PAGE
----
Spanish flu pandemic: How did the Church respond?

A timeline of the global outbreak's impact on Seventh-day Adventists in the South Pacific.

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Emergency hospital during Spanish influenza epidemic. (Credit: Wikimedia Commons)

November 1918

Visiting steamers introduce Spanish Influenza to Samoa. It spread rapidly among the population. It is estimated one in every third person died, approximately 14,000 in total. Mass burials were common, with Seventh-day Adventists among the dead. Some, rather than being buried, were simply cremated as their homes were set alight (Joseph Steed, “The Influenza in Samoa,” Australasian Record, May 26, 1919, 5).

January 18, 1919

On Sabbath morning, New Zealander John Paap, former teacher at Avondale, but at that time principal of Lodi Academy, California, died with the disease, despite his strong constitution (“A Well Known Teacher Has Fallen,” Pacific Union Recorder, February 6, 1919, 1-2).

February 10, 1919

Adventist nurse Alice McGuinness fell victim while nursing flu patients in Melbourne’s Wirth’s Park Hospital (JH Woods, “Alice McGuinness,” Australasian Record, March 3, 1919, 7).

February 13, 1919

Victorian Conference president Walter Westerman reported a slump in attendance numbers at Melbourne’s evangelistic crusade (“Pastor Westerman, the president . . . ” Australasian Record, March 3, 1919, 8).

March 14, 1919

Missionary Pearl Tolhurst died with the disease at the isolated outpost of Falaloa, Tonga. Her husband, Hubert, also contracted the disease, but recovered (CH Pretyman, “The Death of Sister Pearl Tolhurst,” Australasian Record, May 26, 1919, 8).

March to August 1919

Government travel restrictions caused a drop in Avondale College enrolment numbers (H Kirk, “Australasian Missionary College,” Australasian Record, June 9, 1919, 4). Wanda Niebuhr, among other students, contracted the disease and was quarantined in Bethel Hall with bedsheets dipped in antiseptic phenyl and hung in the doorways. All recovered (interview with Wanda Niebuhr, May 7, 1996, at Cooranbong). Church services at Avondale village church temporarily ceased, leading to the organisation of the College church for students and staff on August 9, 1919, a campus quarantine measure that became permanent (FL Sharp, “A New Church at Avondale,” Australasian Record, September 15, 1919, 8).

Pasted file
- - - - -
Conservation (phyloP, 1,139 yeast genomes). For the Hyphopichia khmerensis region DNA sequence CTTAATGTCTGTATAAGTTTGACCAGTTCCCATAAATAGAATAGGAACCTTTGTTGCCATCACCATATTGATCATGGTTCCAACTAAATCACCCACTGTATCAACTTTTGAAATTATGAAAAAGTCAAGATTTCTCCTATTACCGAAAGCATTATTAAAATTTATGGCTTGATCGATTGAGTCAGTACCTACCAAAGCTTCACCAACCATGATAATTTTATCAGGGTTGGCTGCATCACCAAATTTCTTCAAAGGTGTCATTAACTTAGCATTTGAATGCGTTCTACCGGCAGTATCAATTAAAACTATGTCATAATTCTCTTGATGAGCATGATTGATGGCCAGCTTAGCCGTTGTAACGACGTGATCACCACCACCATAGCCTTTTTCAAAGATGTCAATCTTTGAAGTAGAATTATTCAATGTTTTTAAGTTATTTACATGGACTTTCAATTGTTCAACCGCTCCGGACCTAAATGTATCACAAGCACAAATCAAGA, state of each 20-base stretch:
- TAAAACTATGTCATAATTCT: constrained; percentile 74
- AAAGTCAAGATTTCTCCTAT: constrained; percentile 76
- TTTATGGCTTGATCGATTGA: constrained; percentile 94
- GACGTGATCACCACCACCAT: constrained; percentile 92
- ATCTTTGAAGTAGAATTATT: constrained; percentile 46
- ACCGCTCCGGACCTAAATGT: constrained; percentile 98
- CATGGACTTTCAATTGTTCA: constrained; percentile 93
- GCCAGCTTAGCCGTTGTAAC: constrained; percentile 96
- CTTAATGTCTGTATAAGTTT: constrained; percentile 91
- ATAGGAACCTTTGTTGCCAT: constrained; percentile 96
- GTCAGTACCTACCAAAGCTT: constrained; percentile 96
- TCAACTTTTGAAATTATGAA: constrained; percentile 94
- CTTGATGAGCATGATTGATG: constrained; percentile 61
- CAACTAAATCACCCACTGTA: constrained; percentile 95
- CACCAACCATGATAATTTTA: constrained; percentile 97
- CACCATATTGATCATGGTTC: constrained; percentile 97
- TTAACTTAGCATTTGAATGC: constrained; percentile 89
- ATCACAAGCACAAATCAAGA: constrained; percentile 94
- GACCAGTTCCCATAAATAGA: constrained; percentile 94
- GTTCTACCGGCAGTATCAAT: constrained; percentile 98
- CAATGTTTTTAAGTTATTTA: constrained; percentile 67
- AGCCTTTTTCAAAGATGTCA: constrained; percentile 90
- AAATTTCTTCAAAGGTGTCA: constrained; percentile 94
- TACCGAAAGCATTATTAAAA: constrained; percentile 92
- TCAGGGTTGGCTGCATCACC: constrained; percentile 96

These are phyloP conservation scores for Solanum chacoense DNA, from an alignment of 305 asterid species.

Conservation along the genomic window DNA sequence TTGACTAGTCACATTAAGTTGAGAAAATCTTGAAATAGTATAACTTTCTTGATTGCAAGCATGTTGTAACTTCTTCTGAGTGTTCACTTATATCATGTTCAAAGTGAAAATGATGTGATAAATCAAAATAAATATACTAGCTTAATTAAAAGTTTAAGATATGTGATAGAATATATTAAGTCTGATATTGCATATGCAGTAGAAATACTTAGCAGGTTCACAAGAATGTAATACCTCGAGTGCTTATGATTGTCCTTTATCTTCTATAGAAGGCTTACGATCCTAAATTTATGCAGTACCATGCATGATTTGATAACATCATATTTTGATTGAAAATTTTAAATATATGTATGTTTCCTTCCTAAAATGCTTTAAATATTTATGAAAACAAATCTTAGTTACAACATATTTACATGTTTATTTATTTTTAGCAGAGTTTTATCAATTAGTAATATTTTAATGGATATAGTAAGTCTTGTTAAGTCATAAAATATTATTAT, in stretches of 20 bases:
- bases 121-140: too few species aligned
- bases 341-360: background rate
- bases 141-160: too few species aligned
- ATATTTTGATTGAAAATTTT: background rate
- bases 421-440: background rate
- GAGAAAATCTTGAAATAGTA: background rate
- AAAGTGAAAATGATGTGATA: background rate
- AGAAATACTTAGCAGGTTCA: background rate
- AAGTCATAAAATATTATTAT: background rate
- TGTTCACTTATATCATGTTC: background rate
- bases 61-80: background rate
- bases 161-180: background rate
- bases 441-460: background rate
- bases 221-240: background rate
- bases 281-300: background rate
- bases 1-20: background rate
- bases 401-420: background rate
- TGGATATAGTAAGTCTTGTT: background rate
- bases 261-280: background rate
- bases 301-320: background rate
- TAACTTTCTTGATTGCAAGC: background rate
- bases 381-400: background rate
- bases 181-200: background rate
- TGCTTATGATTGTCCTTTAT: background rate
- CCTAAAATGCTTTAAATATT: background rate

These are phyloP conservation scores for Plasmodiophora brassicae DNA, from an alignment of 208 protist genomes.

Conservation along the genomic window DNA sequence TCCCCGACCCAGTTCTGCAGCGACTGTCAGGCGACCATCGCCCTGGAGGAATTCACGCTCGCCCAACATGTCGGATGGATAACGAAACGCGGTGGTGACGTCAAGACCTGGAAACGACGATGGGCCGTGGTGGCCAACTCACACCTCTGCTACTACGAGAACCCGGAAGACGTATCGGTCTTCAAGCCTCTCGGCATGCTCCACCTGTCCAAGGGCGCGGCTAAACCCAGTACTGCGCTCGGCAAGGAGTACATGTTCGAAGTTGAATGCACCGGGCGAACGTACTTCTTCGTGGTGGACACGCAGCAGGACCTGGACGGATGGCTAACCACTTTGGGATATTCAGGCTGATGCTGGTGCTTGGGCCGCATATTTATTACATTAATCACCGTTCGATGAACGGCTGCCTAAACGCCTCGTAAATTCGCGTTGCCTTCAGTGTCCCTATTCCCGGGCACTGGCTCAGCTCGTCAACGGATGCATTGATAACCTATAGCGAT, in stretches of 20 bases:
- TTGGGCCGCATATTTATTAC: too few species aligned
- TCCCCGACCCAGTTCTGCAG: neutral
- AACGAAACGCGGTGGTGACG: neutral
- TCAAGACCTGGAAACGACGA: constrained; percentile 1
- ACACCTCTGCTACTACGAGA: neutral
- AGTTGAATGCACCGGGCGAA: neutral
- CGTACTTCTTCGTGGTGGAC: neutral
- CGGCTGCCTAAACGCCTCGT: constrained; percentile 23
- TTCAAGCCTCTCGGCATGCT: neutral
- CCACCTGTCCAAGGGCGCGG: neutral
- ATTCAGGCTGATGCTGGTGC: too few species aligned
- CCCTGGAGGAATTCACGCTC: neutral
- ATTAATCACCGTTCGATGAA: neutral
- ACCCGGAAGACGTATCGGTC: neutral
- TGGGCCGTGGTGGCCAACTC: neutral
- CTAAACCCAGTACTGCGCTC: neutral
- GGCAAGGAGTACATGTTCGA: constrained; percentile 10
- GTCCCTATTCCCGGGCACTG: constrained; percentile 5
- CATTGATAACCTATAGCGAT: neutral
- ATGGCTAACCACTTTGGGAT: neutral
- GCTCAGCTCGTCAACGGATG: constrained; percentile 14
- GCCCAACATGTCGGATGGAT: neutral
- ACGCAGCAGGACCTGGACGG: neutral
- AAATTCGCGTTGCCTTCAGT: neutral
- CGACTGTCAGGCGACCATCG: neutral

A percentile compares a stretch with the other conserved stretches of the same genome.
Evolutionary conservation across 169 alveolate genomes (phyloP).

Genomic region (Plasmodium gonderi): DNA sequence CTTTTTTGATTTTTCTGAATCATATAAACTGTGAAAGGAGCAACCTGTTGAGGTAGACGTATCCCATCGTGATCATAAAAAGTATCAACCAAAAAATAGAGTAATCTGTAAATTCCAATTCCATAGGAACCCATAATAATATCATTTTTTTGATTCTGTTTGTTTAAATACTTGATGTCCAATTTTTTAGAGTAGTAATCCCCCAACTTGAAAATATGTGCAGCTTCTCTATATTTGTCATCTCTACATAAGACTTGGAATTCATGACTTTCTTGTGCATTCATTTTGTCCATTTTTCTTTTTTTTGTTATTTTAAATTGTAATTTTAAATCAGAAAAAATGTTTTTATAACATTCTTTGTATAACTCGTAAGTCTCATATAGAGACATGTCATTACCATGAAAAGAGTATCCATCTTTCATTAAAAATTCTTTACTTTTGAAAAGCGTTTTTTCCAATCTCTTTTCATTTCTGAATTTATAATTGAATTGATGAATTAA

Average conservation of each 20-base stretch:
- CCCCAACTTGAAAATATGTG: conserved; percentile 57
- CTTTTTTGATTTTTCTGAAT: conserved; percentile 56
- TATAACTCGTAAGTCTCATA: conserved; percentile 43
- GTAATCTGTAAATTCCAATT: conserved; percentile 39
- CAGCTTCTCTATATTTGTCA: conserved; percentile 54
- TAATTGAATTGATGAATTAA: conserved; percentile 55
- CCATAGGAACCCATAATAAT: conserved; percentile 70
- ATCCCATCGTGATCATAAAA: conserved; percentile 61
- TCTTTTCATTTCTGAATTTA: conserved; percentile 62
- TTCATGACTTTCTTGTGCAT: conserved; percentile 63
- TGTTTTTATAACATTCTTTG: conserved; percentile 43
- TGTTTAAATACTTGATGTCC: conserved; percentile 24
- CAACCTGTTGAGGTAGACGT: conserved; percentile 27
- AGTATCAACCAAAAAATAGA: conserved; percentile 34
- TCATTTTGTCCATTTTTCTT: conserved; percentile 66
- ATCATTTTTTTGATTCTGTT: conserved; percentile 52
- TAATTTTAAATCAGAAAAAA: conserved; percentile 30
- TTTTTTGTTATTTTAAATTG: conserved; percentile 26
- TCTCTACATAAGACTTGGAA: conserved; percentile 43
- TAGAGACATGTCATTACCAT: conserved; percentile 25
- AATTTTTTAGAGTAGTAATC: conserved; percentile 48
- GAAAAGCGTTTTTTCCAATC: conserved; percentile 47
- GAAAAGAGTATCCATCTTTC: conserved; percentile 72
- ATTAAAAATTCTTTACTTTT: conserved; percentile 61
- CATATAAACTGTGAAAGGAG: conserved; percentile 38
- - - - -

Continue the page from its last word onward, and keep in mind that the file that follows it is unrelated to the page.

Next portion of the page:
April 1919

Annual South Australian camp meeting cancelled (AW Anderson, “South Australian Conference,” Australasian Record, May 12, 1919, 6).

May 1919

Natural remedies for treating influenza were demonstrated in the Melbourne evangelism tent. The treatments were not performed on known cases and therefore there was no objective evidence that the treatments were useful for the current viral strain. (JL Smith, “Influenza and its Treatment,” Australasian Record, May 26, 1919, 8). New South Wales Conference delays Appeal for Missions, but other conferences urge members to collect despite the dangers (CK Meyers, “Appeal for Missions,” Australasian Record, June 9, 1919, 6-7).

August 1919

Report of Melbourne tram services completely shut down and train services curtailed, adversely affecting attendance at public crusade in Prahran Town Hall (WJ Westerman, “Victorian Notes,” Australasian Record, August 18, 1919, 7).

September 1919

A troop ship with approximately 1200 ANZACs returning from World War I called at Pitcairn Island. Despite the dangers some islanders boarded the vessel and distributed copies of Signs of the Times and Review and Herald (“A troopship with eleven or twelve hundred . . .” Australasian Record, October 27, 1919, 8).